Oncology nurse and New York Times
opinion writer Theresa Brown, RN, addressed the growing crisis of nurse understaffing in her column “When No One Is on Call
.” ANA President Karen A. Daley, PhD, RN, FAAN, posted a response
Theresa Brown, RN, rightly concludes that nurses are not an “elastic resource.” Nurses are critical to recognizing and intervening at the earliest stages of patient need. Nurse staffing has a direct impact on patient safety. We know that when there are appropriate nurse staffing levels, patient outcomes improve. Determining the appropriate number and mix of nursing staff is critical to the delivery of quality patient care. To do our part in addressing this long-standing problem, the American Nurses Association (ANA) is convening a unique conference, Fostering Innovative Staffing Solutions, to tackle the complex challenge of determining and delivering appropriate nurse staffing. Additionally, ANA worked closely with Reps. Lois Capps and David Joyce on the development of H.R. 1821 and will continue to support legislative initiatives that require hospitals to establish flexible staffing plans, with direct-care nurse input, based on factors specific to each nursing unit and work shift. Safe staffing is more than just easing the workload of over-burdened nurses. Nurse staffing levels could be the difference between life and death for patients, and that should be an unacceptable cost of doing business as usual.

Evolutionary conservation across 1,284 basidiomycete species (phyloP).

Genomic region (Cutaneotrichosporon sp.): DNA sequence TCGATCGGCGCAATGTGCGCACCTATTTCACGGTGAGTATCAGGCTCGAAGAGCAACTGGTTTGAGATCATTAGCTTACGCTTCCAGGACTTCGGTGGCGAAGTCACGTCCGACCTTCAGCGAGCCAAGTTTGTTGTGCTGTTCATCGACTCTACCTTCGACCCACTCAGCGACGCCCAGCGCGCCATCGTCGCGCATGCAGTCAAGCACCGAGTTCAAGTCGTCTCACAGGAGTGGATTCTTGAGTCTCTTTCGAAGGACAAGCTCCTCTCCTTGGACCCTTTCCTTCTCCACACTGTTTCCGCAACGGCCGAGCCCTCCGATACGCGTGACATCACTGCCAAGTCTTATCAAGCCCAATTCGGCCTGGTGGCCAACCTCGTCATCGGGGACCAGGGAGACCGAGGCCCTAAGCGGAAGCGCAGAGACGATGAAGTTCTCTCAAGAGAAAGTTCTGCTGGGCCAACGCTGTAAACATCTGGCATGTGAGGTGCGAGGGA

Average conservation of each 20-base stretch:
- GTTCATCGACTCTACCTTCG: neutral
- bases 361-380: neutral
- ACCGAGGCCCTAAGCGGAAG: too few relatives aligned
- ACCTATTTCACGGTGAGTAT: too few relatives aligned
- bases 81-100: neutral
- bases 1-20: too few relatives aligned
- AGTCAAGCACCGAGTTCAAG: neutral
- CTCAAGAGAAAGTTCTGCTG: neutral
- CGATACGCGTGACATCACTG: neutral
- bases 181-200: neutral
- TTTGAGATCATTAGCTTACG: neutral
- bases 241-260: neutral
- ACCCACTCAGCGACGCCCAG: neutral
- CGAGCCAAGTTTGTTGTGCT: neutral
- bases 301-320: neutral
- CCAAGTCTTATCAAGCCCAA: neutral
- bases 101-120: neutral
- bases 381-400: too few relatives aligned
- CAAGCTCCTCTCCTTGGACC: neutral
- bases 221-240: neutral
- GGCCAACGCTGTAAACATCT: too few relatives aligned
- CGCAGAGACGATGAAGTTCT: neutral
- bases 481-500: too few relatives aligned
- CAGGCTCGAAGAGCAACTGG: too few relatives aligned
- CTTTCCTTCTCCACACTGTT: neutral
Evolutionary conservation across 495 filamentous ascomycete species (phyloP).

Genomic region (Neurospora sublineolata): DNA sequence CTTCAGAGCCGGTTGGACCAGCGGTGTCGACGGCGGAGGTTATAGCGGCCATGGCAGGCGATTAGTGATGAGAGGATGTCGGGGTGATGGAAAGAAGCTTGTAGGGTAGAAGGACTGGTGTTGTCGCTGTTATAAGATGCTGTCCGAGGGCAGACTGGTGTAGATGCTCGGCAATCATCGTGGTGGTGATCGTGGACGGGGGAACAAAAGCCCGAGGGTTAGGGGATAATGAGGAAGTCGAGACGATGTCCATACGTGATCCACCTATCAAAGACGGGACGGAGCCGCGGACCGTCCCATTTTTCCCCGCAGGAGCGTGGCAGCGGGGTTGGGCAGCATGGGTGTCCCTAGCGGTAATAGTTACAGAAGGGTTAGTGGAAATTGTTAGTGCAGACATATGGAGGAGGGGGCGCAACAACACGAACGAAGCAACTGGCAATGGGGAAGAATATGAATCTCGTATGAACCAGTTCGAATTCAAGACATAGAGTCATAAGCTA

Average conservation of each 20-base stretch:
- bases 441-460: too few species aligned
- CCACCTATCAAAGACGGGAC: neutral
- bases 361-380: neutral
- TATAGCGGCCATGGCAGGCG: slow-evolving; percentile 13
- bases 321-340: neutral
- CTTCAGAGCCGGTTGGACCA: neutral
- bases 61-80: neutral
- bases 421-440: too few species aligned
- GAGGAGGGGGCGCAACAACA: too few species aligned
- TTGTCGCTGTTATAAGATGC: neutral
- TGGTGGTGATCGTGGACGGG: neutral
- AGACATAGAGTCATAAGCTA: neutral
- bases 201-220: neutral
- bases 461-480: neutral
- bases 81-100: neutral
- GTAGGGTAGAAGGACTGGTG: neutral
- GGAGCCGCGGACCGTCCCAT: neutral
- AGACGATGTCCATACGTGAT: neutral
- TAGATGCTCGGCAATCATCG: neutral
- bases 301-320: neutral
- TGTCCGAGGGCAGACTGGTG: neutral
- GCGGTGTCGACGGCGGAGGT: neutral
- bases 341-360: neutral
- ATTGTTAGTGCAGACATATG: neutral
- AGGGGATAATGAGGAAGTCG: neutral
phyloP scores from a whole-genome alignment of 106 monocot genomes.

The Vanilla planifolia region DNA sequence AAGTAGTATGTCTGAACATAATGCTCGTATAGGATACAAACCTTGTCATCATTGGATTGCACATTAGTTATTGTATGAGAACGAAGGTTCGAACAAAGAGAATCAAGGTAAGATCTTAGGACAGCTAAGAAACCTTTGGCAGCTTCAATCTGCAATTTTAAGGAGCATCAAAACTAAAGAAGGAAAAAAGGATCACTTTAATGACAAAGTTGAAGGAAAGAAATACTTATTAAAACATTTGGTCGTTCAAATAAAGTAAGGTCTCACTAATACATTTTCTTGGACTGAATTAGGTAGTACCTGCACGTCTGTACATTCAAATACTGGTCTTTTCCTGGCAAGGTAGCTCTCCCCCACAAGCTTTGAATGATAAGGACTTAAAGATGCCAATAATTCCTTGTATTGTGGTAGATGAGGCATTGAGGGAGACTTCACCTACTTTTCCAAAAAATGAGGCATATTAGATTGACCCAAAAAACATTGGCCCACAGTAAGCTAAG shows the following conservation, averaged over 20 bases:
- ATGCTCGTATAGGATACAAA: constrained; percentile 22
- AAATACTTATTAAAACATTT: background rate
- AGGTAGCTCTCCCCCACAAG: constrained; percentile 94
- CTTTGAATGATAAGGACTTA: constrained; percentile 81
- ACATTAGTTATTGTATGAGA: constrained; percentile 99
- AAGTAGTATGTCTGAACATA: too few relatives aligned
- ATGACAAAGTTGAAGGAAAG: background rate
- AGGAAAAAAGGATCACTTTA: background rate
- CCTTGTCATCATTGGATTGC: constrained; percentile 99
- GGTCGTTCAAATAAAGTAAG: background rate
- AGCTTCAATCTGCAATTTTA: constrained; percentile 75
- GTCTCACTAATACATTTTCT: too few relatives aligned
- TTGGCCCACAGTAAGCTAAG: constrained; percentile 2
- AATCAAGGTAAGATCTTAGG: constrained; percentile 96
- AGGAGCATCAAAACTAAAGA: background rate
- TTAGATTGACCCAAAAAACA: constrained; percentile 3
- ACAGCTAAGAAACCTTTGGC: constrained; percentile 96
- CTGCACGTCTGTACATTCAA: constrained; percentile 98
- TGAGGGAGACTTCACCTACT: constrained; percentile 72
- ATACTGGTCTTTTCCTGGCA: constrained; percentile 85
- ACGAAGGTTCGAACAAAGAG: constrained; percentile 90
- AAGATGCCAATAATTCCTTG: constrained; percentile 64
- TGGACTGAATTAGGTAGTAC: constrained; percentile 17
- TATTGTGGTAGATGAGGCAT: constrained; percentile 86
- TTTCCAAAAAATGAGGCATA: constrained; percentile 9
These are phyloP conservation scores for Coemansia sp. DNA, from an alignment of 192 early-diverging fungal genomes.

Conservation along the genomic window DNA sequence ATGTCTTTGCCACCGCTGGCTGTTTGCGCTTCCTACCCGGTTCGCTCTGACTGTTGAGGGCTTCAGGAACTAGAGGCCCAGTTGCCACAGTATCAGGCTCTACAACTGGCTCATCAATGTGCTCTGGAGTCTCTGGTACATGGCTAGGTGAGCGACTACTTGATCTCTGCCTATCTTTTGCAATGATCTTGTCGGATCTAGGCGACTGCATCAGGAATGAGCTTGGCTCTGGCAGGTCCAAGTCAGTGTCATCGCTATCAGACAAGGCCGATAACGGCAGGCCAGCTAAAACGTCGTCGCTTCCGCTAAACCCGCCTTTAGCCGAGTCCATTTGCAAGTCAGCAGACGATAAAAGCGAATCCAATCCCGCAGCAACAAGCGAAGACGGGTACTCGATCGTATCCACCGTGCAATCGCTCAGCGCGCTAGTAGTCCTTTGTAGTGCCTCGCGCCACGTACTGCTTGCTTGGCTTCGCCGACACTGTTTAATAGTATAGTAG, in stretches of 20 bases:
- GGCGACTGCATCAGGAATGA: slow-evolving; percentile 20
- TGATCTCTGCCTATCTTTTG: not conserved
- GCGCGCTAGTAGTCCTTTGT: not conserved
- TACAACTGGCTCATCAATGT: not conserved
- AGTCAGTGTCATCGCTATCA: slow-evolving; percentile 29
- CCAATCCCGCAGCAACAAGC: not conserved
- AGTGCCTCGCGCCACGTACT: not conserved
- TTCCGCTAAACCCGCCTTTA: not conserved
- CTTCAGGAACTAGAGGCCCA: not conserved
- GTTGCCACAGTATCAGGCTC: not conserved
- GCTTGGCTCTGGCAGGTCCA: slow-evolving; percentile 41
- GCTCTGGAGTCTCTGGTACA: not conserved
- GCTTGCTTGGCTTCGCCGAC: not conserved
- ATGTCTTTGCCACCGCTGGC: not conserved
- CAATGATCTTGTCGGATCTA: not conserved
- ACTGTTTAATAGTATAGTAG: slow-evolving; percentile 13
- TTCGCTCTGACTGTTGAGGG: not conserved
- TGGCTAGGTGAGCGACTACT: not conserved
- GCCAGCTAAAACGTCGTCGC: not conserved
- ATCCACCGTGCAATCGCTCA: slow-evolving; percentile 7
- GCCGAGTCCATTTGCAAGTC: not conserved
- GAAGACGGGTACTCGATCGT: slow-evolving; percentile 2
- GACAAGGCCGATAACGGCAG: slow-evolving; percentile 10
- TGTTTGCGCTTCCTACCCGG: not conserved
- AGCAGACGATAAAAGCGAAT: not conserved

Karen A. Daley, PhD, RN, FAAN
American Nurses Association